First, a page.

HISTORICAL ORGANS IN FINLAND
- Zachariassen, Jens Alexander 1881
- 20 stops, 2 manuals and pedal
- mechanical action and mechanical stop action
When a new organ was acquired for Närpiö Church in 1950, the previous organ — a Zachariassen organ built in 1881 — was transferred to the village church of Rangsby. In Rangsby Church, the organ is placed on the floor of the transept in a slightly cramped location; the side walls of the organ have had to be discarded. A blower has been added, but the organ can still be played with the bellows operated by foot. Because of its size, its quality and certain unique details, the Rangsby instrument is highly valuable.
The façade of the Rangsby organ is shaped like a double cornice, probably mimicking the shape of the parapet of the (now dismantled) organ loft in Närpiö Church. The forward flat is symmetrical and contains 11 pipes. The front corners have convex flats of equal height, and the concave portions of the cornices have oblong flats. The top of the façade has a frieze decorated with rosettes. There is little decoration, but the unusual shape makes the façade fascinating and interesting. Only some of the façade pipes speak, a feature typical for Zachariassen.
The organ has an in-line arrangement. The swell box of Manual II is in the narrow front part of the façade. The Manual I chest is behind this, followed by the tuning access space and the Pedal chest. At the very rear is a group of five box bellows. The chests are placed fairly low down, because there was not much vertical space in the organ loft of Närpiö Church.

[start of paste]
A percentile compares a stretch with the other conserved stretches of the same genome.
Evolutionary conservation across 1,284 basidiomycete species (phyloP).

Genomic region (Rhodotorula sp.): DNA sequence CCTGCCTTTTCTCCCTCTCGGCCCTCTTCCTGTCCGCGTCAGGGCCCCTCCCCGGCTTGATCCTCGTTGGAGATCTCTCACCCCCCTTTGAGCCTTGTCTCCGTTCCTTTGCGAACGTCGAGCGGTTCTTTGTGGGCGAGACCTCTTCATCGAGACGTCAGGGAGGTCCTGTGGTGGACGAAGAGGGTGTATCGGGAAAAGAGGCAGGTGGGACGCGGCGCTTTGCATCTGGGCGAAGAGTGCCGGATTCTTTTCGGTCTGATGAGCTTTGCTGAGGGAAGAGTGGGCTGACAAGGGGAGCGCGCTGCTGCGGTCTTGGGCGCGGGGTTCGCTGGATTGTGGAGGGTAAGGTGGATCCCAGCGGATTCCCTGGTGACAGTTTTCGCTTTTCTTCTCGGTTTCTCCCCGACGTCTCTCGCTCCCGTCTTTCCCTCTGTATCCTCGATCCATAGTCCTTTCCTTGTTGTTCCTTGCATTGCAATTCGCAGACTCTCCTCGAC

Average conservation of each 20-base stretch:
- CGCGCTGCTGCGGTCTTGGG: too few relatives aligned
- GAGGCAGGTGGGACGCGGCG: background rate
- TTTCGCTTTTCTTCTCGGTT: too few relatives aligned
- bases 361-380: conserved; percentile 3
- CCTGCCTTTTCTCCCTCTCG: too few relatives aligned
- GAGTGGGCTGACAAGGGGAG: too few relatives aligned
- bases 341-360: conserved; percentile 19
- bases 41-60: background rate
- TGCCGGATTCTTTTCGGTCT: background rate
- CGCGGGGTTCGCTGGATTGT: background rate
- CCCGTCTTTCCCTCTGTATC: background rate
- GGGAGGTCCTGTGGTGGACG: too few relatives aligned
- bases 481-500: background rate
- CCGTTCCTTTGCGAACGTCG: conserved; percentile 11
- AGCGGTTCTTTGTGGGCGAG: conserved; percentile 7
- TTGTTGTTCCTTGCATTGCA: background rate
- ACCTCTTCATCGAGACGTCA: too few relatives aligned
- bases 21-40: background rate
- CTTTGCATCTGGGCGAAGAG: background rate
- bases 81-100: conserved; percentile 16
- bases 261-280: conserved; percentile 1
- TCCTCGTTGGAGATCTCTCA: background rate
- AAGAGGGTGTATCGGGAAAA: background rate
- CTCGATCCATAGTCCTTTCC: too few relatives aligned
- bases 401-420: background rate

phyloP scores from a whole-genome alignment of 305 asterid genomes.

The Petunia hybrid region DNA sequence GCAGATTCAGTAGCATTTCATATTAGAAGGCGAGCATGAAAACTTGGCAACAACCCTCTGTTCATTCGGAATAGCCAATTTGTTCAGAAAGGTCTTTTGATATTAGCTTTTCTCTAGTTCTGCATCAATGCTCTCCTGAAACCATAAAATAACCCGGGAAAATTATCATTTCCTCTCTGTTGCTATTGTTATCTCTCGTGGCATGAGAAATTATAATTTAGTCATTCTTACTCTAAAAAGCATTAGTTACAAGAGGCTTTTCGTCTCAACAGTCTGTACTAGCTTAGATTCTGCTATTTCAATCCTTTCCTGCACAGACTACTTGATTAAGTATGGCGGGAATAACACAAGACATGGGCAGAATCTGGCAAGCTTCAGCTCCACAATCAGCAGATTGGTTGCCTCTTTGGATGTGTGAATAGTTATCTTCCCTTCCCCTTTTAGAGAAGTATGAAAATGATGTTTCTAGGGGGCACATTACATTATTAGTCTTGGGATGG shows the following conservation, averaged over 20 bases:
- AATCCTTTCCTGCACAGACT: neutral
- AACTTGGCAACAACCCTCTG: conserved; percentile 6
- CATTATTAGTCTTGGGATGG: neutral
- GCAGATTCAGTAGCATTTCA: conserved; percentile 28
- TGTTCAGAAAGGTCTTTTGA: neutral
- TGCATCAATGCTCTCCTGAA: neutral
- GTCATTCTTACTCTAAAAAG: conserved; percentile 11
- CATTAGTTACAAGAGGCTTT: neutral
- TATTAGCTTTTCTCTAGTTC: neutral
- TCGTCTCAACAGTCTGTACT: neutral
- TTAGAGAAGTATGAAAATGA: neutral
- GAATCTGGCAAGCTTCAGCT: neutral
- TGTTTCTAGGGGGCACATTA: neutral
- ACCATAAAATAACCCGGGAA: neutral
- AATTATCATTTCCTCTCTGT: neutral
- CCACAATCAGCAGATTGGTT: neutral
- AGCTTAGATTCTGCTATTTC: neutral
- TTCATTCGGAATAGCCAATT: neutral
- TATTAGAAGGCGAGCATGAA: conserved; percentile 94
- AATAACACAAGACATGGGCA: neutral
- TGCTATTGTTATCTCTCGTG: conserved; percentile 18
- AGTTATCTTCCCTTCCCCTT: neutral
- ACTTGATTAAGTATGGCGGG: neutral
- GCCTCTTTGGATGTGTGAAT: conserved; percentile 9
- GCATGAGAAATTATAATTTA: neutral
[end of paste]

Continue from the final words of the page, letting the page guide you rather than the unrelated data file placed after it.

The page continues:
The console is in front of the organ, and the organist sits facing the church. The console is so low that the organist can see over it. The stop knobs, which are rather large and have a lengthy movement, are terraced on both sides of the keyboards typically for the builder. The stop names are embossed in large letters on the porcelain ends of the stop knobs. The console also has the necessary coupling pedals and forte pedals, one to activate certain powerful stops and the other to deactivate them — a solution to the organist’s perennial problem of activating a loud or soft registration quickly. This arrangement also implies that early 19th-century registration was not very complicated. The mechanical action runs under the console to the organ.
The Manual II action is connected to a separate box right under the façade, containing a Harmonium 8’ stop. This stop has free reeds and no resonators. Unlike a conventional harmonium, this device runs on compressed air, and the reeds are fitted with tiny tuning hooks enabling fine-tuning. This is the only preserved and functional harmonium stop in Finland. The free-reed Bassun (Posaune) 16’ stop in the Pedal is another curiosity which seems to be the only one of its kind in historical Finnish organs. The chests are lamellar slider chests typical of Zachariassen in their details.
The action is sturdy but sensitive. Because of its great mass, playing the instrument may seem heavy, especially in rapid passages. Thus, slow tempos are better suited to the properties of the instrument.
The sound is fairly powerful, due in part to the fact that the organ is currently in a space smaller than that for which it was originally designed. There are clear connections to German Romanticism in its sound, but the overall impression is brighter and clearer. The harmonium stop, together with the free-reed Bassun which is particularly soft, add a special soft colour to the sound. Zachariassen’s Gemshorn is almost a violin stop, and his Flauto major is actually a double-lipped full-bodied Dubbelflöjt.
Manual I C-f3
Manual II C-f3
Viola di Gamba 8’
Flauto major 8’
Flöte amabile 8’
Flûte octaviante 4’
Couplings: II-I, I-Ped, II-Ped, I 4’
One of the forte pedals activates these stops,
the other deactivates them: Tro 8 – Okt 2 – Cor 1-3.